T.S. Eliot is one of the most celebrated poets of the 20th century, and his poem Rhapsody On A Windy Night is a masterpiece of modernist poetry. Written in 1915, this poem is a haunting and evocative exploration of memory, time, and the human psyche. In this article, we will delve into the themes, structure, and language of this iconic poem, and explore why it remains a timeless classic.


At its core, Rhapsody On A Windy Night is a meditation on the nature of memory and the passage of time. The poem is set at night, during a windy and desolate hour, and the speaker is wandering the streets of a city, lost in thought. As he walks, he is struck by the sights and sounds around him, which trigger memories and associations from his past. The poem is structured around a series of vivid images and sensory experiences, which are woven together to create a tapestry of the speaker's inner life.

One of the key themes of the poem is the idea of fragmentation. The speaker's memories and experiences are fragmented and disjointed, and he struggles to make sense of them. He describes the "broken blinds and chimney-pots" and the "smells of chestnuts in the streets" as if they are disconnected fragments of a larger whole. This sense of fragmentation is a hallmark of modernist poetry, which sought to capture the disorienting and chaotic nature of modern life.

Another important theme of the poem is the idea of time. The speaker is acutely aware of the passing of time, and he reflects on how the present moment is always slipping away. He describes the "time for you and time for me" as if time is a tangible thing that can be divided and measured. This preoccupation with time is a common theme in Eliot's work, and it reflects his belief that time is a fundamental aspect of human experience.


The structure of Rhapsody On A Windy Night is complex and multi-layered. The poem is divided into four stanzas, each of which contains six lines. The lines are written in free verse, with no consistent rhyme scheme or meter. This lack of formal structure reflects the chaotic and fragmented nature of the speaker's thoughts and experiences.

Within each stanza, there are several recurring images and motifs that create a sense of unity and coherence. For example, the first stanza contains several references to the moon and the stars, which create a sense of continuity and repetition. Similarly, the second stanza contains several references to the color yellow, which ties together the disparate images of the "yellow smoke" and the "yellow soles of feet."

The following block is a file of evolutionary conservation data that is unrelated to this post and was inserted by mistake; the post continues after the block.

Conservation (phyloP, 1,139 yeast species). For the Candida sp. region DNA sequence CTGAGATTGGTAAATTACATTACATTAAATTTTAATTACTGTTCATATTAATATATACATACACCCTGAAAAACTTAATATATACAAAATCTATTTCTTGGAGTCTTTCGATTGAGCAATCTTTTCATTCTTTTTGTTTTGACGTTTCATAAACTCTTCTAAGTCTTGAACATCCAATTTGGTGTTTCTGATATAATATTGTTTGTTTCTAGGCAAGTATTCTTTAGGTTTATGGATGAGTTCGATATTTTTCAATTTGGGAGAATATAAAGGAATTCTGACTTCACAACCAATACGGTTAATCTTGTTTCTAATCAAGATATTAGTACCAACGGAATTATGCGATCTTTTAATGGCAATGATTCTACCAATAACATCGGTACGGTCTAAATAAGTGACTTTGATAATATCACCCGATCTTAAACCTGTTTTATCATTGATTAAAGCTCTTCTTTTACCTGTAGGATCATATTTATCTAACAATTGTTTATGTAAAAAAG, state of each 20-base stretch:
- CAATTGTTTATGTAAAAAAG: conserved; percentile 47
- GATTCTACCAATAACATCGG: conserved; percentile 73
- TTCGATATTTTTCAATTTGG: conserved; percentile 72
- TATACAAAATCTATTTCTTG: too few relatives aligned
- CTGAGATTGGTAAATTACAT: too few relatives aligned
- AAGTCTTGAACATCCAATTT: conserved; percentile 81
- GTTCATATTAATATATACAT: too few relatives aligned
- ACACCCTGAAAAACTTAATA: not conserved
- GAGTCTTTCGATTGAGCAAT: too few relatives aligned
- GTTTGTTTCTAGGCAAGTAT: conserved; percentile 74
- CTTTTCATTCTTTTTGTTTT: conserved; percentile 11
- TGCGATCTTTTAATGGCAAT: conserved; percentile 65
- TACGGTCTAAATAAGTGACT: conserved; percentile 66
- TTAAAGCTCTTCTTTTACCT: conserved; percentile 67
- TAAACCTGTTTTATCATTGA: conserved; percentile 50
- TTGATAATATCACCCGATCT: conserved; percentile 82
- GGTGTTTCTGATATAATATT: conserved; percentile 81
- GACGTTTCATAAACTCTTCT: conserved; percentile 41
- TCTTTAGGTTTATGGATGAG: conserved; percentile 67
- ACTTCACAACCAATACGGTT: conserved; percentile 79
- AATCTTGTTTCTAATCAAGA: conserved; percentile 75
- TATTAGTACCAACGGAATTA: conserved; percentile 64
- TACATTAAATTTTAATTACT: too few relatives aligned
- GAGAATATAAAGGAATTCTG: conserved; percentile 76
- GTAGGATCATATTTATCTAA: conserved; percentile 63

The language of Rhapsody On A Windy Night is rich and evocative, and it is characterized by Eliot's signature use of imagery and symbolism. The poem is filled with vivid sensory details, such as the "broken blinds and chimney-pots" and the "smells of chestnuts in the streets." These details create a sense of place and atmosphere, and they help to ground the poem in a specific time and location.

One of the most striking features of the poem is its use of symbolism. The moon, the stars, and the color yellow are all recurring symbols that carry multiple layers of meaning. The moon and the stars represent the passage of time and the transience of human life, while the color yellow represents decay and corruption. These symbols are woven throughout the poem, creating a complex web of associations and meanings.


In conclusion, Rhapsody On A Windy Night is a masterpiece of modernist poetry that explores the themes of memory, time, and fragmentation. The poem's complex structure and rich language create a sense of disorientation and dislocation, reflecting the chaotic nature of modern life. Through its use of vivid imagery and symbolism, the poem captures the essence of human experience, and it remains a timeless classic of 20th-century literature.